23 AMRA- Sezione di Telerilevamento Example of Spectroscopy

24 AMRA- Sezione di Telerilevamento 224 Band AVIRIS (Airborne Visible-Infrared Imaging Spectrometer, developed at JPL) Datacube.AVIRIS x and y axes represent spatial data (1024 x 614) as a 3 band colour composite image (R = band 43, G = 17, B = 10). The z axis represents spectral data as 224 contiguous bands from 0.4mm (foreground) to 2.5mm (background) in pseudocolour (rainbow).Spectroscopy

25 AMRA- Sezione di Telerilevamento AVIRIS hyperspectral image of some circular fields in the San Juan Valley of Colorado. The colored fields are identified as to vegetation or crop type as determined from ground data and from the spectral curves plotted for the crops indicated. These curves were obtained from the AVIRIS data directly. Vegetation classification

26 AMRA- Sezione di Telerilevamento Geologic application The left image shows the area mapped as rendered in a near natural color version; the center image utilizes narrow bands that are at wavelengths in which certain minerals reflect energy related to vibrational absorption modes of excitation; in the right image, modes are electronic absorption. Shown here without the mineral identification key, the reds, yellows, purples, greens, etc. all relate to specific minerals.

27 AMRA- Sezione di Telerilevamento An example on fires VIS NIRFIR

28 AMRA- Sezione di Telerilevamento COMPETENZE Modelli di trasferimento radiativo in atmosfera: Ricostruzione di profili atmosferici di temperatura, umidità, concentrazione di componenti chimici Classificazione di immagini multi- e iper- spettrali: riconoscimento di nuvole, campi agricoli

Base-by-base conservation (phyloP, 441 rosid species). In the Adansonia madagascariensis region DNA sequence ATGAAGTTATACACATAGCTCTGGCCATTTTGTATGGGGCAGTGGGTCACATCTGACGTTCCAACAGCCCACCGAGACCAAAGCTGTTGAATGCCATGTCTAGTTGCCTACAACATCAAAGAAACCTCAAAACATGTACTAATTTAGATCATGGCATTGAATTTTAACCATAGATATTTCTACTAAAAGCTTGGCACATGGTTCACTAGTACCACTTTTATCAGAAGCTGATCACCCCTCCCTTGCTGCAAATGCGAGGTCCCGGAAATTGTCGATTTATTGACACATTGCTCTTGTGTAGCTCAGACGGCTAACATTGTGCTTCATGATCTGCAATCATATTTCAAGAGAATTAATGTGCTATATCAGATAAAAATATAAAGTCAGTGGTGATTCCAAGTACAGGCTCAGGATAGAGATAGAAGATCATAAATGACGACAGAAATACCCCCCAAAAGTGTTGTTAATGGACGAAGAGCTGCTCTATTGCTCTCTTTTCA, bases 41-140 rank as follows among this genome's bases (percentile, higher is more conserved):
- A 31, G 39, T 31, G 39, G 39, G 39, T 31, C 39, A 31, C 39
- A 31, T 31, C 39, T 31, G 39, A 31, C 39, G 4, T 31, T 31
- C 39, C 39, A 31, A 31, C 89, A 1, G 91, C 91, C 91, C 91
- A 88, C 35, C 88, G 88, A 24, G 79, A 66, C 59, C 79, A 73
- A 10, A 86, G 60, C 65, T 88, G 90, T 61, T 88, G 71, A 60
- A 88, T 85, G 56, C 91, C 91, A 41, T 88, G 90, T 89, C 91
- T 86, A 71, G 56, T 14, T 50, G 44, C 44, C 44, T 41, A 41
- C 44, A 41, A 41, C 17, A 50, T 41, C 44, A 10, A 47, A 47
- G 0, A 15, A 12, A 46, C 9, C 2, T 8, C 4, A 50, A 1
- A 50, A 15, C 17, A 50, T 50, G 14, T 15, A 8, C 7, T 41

29 AMRA- Sezione di Telerilevamento Satellite R( ) ds s Surface Equazione del Trasferimento Radiativo (RTE) dz z Trasmittanza Coefficiente di assorbimento monocromatico per la molecola n ma Densità della molecola n ma Radianza

30 AMRA- Sezione di Telerilevamento Modelli di trasferimento radiativo Visualizzazione di Jacobiani dellequazione di trasferimento radiativo ad altissima risoluzione spettrale (<0.001 cm -1 ) Parametrizzazione degli Jacobiani

31 AMRA- Sezione di Telerilevamento

32 Animation file To speed-up radiative transfer models, it is important to parameterize optical depth as a function of temperature for wavenumbers at a resoluzione cm-1

33 AMRA- Sezione di Telerilevamento Clouds recostruction Sensor MODIS (Multispectral) Spatial resolution: up to 250m Number of channels: 36 A scene of 1000x600 Km brings about 350 Milions of data

34 AMRA- Sezione di Telerilevamento Clouds

35 Vegetation Sensor MIVIS (airborne) Spatial resolution: 4 m Channel: 102

36 AMRA- Sezione di Telerilevamento Laguna di Venezia Fonte: LARA-CNR

37 AMRA- Sezione di Telerilevamento